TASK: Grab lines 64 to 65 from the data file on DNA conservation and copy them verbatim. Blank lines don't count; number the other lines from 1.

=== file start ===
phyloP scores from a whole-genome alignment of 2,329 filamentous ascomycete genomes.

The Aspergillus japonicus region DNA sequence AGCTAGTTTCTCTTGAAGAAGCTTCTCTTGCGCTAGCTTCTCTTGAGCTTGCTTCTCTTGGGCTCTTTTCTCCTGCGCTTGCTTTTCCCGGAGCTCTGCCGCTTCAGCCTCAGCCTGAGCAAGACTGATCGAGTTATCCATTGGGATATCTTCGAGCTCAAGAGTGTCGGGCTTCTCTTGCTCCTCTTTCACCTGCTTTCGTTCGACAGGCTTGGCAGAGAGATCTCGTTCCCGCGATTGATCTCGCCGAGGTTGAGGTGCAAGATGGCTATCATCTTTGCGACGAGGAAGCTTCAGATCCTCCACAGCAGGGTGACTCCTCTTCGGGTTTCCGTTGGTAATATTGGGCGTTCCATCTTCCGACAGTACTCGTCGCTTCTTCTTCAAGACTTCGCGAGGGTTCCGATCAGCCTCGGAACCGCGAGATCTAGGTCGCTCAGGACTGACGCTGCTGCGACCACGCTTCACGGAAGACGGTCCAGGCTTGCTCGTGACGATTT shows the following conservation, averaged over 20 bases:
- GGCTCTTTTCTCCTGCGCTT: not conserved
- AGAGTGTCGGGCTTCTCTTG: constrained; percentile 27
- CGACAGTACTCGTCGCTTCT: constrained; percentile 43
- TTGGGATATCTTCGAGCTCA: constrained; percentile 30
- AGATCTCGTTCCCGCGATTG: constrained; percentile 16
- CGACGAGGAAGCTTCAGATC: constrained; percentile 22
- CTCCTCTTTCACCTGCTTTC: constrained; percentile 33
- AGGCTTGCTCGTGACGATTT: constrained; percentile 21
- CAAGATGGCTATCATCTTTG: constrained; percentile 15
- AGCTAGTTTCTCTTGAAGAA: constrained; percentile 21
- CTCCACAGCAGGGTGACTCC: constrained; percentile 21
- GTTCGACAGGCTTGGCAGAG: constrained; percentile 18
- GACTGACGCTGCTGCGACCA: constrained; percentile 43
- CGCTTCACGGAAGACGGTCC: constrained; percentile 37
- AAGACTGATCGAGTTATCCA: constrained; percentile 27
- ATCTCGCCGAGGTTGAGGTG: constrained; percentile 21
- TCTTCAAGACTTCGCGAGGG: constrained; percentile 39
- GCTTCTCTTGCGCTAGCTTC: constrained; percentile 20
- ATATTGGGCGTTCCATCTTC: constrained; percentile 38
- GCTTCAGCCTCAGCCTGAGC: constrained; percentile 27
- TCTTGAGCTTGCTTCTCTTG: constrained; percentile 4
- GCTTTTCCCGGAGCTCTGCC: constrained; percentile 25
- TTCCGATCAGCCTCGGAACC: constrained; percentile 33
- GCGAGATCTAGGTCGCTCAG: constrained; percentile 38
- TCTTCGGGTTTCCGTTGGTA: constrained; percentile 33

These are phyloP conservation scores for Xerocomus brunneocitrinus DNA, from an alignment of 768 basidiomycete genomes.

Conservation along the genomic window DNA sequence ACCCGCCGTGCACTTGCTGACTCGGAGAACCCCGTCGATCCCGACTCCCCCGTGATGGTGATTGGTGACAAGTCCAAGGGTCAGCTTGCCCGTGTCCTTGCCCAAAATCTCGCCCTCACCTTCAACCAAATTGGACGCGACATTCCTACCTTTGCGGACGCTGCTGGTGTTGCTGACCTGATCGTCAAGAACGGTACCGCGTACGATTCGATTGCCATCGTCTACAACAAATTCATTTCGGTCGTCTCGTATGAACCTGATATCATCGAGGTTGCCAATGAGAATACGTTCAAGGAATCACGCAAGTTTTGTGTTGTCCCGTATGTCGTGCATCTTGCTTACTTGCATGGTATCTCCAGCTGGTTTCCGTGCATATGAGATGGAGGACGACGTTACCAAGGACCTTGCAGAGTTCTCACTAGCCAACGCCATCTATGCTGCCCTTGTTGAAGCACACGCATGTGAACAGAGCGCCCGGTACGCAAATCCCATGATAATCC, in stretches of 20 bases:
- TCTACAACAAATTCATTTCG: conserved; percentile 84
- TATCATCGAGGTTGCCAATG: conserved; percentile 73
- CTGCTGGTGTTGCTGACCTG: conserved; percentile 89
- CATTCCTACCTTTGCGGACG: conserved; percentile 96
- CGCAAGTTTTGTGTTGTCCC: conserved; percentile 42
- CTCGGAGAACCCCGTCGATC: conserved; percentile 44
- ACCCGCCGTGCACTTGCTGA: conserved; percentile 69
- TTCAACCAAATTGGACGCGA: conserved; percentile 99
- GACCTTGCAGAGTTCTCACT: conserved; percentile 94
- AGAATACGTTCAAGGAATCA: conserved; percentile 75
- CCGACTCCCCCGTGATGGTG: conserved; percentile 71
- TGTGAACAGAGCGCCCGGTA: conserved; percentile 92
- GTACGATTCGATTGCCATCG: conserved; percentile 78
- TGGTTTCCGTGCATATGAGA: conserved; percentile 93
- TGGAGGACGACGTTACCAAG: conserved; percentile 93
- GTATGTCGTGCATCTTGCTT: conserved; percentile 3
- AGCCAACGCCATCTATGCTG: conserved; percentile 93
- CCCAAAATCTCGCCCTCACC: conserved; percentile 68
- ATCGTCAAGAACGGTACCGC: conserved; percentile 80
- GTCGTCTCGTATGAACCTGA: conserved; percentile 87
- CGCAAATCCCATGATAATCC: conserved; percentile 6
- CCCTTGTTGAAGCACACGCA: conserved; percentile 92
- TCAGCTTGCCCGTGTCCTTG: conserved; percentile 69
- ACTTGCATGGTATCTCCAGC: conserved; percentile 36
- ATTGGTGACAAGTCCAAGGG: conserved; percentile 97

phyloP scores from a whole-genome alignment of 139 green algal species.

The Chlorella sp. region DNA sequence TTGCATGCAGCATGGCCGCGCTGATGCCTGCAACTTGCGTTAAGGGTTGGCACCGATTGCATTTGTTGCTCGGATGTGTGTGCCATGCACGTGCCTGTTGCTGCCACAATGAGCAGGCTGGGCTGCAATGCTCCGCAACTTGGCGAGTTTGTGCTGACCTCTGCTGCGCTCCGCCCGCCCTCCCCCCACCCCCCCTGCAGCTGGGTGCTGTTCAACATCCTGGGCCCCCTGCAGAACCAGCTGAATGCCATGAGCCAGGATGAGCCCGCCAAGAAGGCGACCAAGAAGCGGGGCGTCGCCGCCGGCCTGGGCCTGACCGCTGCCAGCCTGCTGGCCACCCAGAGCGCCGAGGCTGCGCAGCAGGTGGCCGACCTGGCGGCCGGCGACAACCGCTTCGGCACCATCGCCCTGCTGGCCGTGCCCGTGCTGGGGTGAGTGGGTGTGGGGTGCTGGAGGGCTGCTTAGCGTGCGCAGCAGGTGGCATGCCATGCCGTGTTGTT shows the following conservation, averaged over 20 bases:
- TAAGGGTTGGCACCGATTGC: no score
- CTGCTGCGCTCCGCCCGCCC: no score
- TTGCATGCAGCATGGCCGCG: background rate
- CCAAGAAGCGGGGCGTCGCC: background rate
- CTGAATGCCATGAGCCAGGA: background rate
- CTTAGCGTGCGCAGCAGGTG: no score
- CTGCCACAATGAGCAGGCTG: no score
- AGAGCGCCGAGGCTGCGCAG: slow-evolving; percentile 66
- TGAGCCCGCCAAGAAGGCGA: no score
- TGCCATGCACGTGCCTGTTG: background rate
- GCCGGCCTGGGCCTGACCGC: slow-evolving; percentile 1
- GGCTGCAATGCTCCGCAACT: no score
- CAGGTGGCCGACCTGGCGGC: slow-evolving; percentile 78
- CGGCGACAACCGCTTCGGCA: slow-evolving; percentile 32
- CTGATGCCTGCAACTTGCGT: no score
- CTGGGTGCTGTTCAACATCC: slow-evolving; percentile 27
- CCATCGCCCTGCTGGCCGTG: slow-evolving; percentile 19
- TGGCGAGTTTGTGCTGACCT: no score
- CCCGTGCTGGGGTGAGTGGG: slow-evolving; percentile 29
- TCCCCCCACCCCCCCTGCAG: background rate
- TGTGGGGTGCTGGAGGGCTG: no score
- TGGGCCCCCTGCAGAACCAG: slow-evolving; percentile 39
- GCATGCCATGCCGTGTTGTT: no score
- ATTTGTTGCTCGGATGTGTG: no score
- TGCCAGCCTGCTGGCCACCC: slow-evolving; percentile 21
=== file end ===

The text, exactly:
- AGAGCGCCGAGGCTGCGCAG: slow-evolving; percentile 66
- TGAGCCCGCCAAGAAGGCGA: no score